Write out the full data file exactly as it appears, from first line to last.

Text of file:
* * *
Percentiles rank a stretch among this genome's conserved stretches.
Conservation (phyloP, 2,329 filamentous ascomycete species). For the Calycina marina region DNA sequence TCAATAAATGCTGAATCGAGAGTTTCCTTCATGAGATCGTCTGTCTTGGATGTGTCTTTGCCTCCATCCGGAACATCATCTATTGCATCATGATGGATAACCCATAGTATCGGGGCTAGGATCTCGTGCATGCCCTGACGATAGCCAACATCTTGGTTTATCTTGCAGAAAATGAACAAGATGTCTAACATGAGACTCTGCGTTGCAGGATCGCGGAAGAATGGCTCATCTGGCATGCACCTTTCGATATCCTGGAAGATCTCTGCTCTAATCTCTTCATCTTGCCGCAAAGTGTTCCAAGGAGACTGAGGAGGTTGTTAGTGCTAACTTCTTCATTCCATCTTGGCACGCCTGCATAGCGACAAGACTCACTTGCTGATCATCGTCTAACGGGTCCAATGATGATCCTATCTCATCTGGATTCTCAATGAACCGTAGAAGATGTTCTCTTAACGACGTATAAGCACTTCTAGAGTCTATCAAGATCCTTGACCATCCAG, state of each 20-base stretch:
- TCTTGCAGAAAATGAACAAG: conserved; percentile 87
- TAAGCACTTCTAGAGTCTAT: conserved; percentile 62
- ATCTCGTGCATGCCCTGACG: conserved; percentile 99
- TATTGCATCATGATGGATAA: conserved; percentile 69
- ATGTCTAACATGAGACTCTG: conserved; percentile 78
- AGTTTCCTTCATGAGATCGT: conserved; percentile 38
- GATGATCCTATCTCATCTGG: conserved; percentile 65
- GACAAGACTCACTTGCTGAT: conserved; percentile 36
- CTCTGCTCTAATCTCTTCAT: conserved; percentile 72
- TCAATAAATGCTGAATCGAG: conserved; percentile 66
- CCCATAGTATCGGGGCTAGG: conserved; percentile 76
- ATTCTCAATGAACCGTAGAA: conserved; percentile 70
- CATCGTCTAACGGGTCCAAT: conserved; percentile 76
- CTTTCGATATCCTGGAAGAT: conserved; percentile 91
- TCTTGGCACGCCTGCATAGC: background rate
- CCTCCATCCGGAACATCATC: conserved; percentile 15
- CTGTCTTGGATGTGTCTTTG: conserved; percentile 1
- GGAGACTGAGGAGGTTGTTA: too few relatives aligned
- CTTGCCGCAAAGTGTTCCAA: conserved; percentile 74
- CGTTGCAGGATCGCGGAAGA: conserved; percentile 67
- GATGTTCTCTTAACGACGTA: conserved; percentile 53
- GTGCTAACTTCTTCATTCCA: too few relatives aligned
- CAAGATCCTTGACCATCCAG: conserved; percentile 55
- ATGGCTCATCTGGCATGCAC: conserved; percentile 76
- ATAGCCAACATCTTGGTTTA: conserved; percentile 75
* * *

Percentiles rank a stretch among this genome's conserved stretches.
Conservation (phyloP, 2,329 filamentous ascomycete species). For the Calycina marina region DNA sequence TCAATAAATGCTGAATCGAGAGTTTCCTTCATGAGATCGTCTGTCTTGGATGTGTCTTTGCCTCCATCCGGAACATCATCTATTGCATCATGATGGATAACCCATAGTATCGGGGCTAGGATCTCGTGCATGCCCTGACGATAGCCAACATCTTGGTTTATCTTGCAGAAAATGAACAAGATGTCTAACATGAGACTCTGCGTTGCAGGATCGCGGAAGAATGGCTCATCTGGCATGCACCTTTCGATATCCTGGAAGATCTCTGCTCTAATCTCTTCATCTTGCCGCAAAGTGTTCCAAGGAGACTGAGGAGGTTGTTAGTGCTAACTTCTTCATTCCATCTTGGCACGCCTGCATAGCGACAAGACTCACTTGCTGATCATCGTCTAACGGGTCCAATGATGATCCTATCTCATCTGGATTCTCAATGAACCGTAGAAGATGTTCTCTTAACGACGTATAAGCACTTCTAGAGTCTATCAAGATCCTTGACCATCCAG, state of each 20-base stretch:
- TCTTGCAGAAAATGAACAAG: conserved; percentile 87
- TAAGCACTTCTAGAGTCTAT: conserved; percentile 62
- ATCTCGTGCATGCCCTGACG: conserved; percentile 99
- TATTGCATCATGATGGATAA: conserved; percentile 69
- ATGTCTAACATGAGACTCTG: conserved; percentile 78
- AGTTTCCTTCATGAGATCGT: conserved; percentile 38
- GATGATCCTATCTCATCTGG: conserved; percentile 65
- GACAAGACTCACTTGCTGAT: conserved; percentile 36
- CTCTGCTCTAATCTCTTCAT: conserved; percentile 72
- TCAATAAATGCTGAATCGAG: conserved; percentile 66
- CCCATAGTATCGGGGCTAGG: conserved; percentile 76
- ATTCTCAATGAACCGTAGAA: conserved; percentile 70
- CATCGTCTAACGGGTCCAAT: conserved; percentile 76
- CTTTCGATATCCTGGAAGAT: conserved; percentile 91
- TCTTGGCACGCCTGCATAGC: background rate
- CCTCCATCCGGAACATCATC: conserved; percentile 15
- CTGTCTTGGATGTGTCTTTG: conserved; percentile 1
- GGAGACTGAGGAGGTTGTTA: too few relatives aligned
- CTTGCCGCAAAGTGTTCCAA: conserved; percentile 74
- CGTTGCAGGATCGCGGAAGA: conserved; percentile 67
- GATGTTCTCTTAACGACGTA: conserved; percentile 53
- GTGCTAACTTCTTCATTCCA: too few relatives aligned
- CAAGATCCTTGACCATCCAG: conserved; percentile 55
- ATGGCTCATCTGGCATGCAC: conserved; percentile 76
- ATAGCCAACATCTTGGTTTA: conserved; percentile 75